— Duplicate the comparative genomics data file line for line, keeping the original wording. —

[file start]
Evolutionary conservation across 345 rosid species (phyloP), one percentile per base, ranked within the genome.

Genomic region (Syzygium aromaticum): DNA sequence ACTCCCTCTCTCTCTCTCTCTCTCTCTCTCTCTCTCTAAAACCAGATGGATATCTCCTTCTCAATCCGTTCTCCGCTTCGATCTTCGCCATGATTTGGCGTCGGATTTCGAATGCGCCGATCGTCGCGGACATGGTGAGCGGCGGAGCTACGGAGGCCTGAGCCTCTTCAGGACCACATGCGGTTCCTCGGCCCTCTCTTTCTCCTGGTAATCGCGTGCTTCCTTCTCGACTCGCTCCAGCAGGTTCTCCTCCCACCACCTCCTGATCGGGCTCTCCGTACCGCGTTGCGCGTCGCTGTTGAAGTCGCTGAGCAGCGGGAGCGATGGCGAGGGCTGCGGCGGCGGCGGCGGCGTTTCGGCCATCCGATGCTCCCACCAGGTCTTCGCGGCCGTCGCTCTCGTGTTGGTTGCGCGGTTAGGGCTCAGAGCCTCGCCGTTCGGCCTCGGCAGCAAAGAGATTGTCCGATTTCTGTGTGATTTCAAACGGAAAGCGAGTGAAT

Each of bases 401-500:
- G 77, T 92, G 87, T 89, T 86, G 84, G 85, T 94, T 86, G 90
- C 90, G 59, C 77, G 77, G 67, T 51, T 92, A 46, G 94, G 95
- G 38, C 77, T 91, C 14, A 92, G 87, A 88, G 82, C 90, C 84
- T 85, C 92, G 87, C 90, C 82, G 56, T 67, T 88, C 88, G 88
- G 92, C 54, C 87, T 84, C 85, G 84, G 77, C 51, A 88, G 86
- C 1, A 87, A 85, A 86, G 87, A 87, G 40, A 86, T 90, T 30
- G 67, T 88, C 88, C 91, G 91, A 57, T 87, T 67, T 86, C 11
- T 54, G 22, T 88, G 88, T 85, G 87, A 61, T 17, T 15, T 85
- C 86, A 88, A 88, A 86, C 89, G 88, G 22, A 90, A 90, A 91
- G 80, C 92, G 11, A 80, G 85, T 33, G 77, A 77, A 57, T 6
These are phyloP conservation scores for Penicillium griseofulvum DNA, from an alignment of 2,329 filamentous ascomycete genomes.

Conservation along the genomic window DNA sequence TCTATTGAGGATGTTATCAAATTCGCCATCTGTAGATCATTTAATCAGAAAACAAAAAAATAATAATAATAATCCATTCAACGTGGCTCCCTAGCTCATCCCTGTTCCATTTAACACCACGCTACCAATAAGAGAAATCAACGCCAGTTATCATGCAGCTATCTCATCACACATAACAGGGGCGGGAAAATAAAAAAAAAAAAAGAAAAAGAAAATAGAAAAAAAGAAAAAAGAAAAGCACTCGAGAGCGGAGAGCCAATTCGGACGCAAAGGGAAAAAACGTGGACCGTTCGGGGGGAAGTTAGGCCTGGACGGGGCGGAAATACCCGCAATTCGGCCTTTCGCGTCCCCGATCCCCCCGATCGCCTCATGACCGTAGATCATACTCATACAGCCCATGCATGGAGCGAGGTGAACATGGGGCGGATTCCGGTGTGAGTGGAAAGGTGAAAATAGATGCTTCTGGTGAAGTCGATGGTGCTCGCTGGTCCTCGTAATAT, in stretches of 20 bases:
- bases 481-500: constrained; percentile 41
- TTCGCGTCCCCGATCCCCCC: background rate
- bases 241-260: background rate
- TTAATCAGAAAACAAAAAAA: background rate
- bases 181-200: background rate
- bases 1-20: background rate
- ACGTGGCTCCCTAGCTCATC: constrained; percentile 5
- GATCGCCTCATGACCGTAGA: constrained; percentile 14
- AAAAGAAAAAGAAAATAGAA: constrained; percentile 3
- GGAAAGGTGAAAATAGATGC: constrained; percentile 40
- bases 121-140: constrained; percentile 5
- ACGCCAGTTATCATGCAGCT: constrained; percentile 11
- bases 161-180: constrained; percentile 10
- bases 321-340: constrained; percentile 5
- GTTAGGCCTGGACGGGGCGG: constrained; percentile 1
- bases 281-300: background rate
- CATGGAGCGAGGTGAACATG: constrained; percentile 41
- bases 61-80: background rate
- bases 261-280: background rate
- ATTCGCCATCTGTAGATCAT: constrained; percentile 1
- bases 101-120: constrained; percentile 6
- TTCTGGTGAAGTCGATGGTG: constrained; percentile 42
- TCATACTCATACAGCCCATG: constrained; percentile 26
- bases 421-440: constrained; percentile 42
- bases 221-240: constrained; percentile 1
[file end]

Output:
Evolutionary conservation across 345 rosid species (phyloP), one percentile per base, ranked within the genome.

Genomic region (Syzygium aromaticum): DNA sequence ACTCCCTCTCTCTCTCTCTCTCTCTCTCTCTCTCTCTAAAACCAGATGGATATCTCCTTCTCAATCCGTTCTCCGCTTCGATCTTCGCCATGATTTGGCGTCGGATTTCGAATGCGCCGATCGTCGCGGACATGGTGAGCGGCGGAGCTACGGAGGCCTGAGCCTCTTCAGGACCACATGCGGTTCCTCGGCCCTCTCTTTCTCCTGGTAATCGCGTGCTTCCTTCTCGACTCGCTCCAGCAGGTTCTCCTCCCACCACCTCCTGATCGGGCTCTCCGTACCGCGTTGCGCGTCGCTGTTGAAGTCGCTGAGCAGCGGGAGCGATGGCGAGGGCTGCGGCGGCGGCGGCGGCGTTTCGGCCATCCGATGCTCCCACCAGGTCTTCGCGGCCGTCGCTCTCGTGTTGGTTGCGCGGTTAGGGCTCAGAGCCTCGCCGTTCGGCCTCGGCAGCAAAGAGATTGTCCGATTTCTGTGTGATTTCAAACGGAAAGCGAGTGAAT

Each of bases 401-500:
- G 77, T 92, G 87, T 89, T 86, G 84, G 85, T 94, T 86, G 90
- C 90, G 59, C 77, G 77, G 67, T 51, T 92, A 46, G 94, G 95
- G 38, C 77, T 91, C 14, A 92, G 87, A 88, G 82, C 90, C 84
- T 85, C 92, G 87, C 90, C 82, G 56, T 67, T 88, C 88, G 88
- G 92, C 54, C 87, T 84, C 85, G 84, G 77, C 51, A 88, G 86
- C 1, A 87, A 85, A 86, G 87, A 87, G 40, A 86, T 90, T 30
- G 67, T 88, C 88, C 91, G 91, A 57, T 87, T 67, T 86, C 11
- T 54, G 22, T 88, G 88, T 85, G 87, A 61, T 17, T 15, T 85
- C 86, A 88, A 88, A 86, C 89, G 88, G 22, A 90, A 90, A 91
- G 80, C 92, G 11, A 80, G 85, T 33, G 77, A 77, A 57, T 6
These are phyloP conservation scores for Penicillium griseofulvum DNA, from an alignment of 2,329 filamentous ascomycete genomes.

Conservation along the genomic window DNA sequence TCTATTGAGGATGTTATCAAATTCGCCATCTGTAGATCATTTAATCAGAAAACAAAAAAATAATAATAATAATCCATTCAACGTGGCTCCCTAGCTCATCCCTGTTCCATTTAACACCACGCTACCAATAAGAGAAATCAACGCCAGTTATCATGCAGCTATCTCATCACACATAACAGGGGCGGGAAAATAAAAAAAAAAAAAGAAAAAGAAAATAGAAAAAAAGAAAAAAGAAAAGCACTCGAGAGCGGAGAGCCAATTCGGACGCAAAGGGAAAAAACGTGGACCGTTCGGGGGGAAGTTAGGCCTGGACGGGGCGGAAATACCCGCAATTCGGCCTTTCGCGTCCCCGATCCCCCCGATCGCCTCATGACCGTAGATCATACTCATACAGCCCATGCATGGAGCGAGGTGAACATGGGGCGGATTCCGGTGTGAGTGGAAAGGTGAAAATAGATGCTTCTGGTGAAGTCGATGGTGCTCGCTGGTCCTCGTAATAT, in stretches of 20 bases:
- bases 481-500: constrained; percentile 41
- TTCGCGTCCCCGATCCCCCC: background rate
- bases 241-260: background rate
- TTAATCAGAAAACAAAAAAA: background rate
- bases 181-200: background rate
- bases 1-20: background rate
- ACGTGGCTCCCTAGCTCATC: constrained; percentile 5
- GATCGCCTCATGACCGTAGA: constrained; percentile 14
- AAAAGAAAAAGAAAATAGAA: constrained; percentile 3
- GGAAAGGTGAAAATAGATGC: constrained; percentile 40
- bases 121-140: constrained; percentile 5
- ACGCCAGTTATCATGCAGCT: constrained; percentile 11
- bases 161-180: constrained; percentile 10
- bases 321-340: constrained; percentile 5
- GTTAGGCCTGGACGGGGCGG: constrained; percentile 1
- bases 281-300: background rate
- CATGGAGCGAGGTGAACATG: constrained; percentile 41
- bases 61-80: background rate
- bases 261-280: background rate
- ATTCGCCATCTGTAGATCAT: constrained; percentile 1
- bases 101-120: constrained; percentile 6
- TTCTGGTGAAGTCGATGGTG: constrained; percentile 42
- TCATACTCATACAGCCCATG: constrained; percentile 26
- bases 421-440: constrained; percentile 42
- bases 221-240: constrained; percentile 1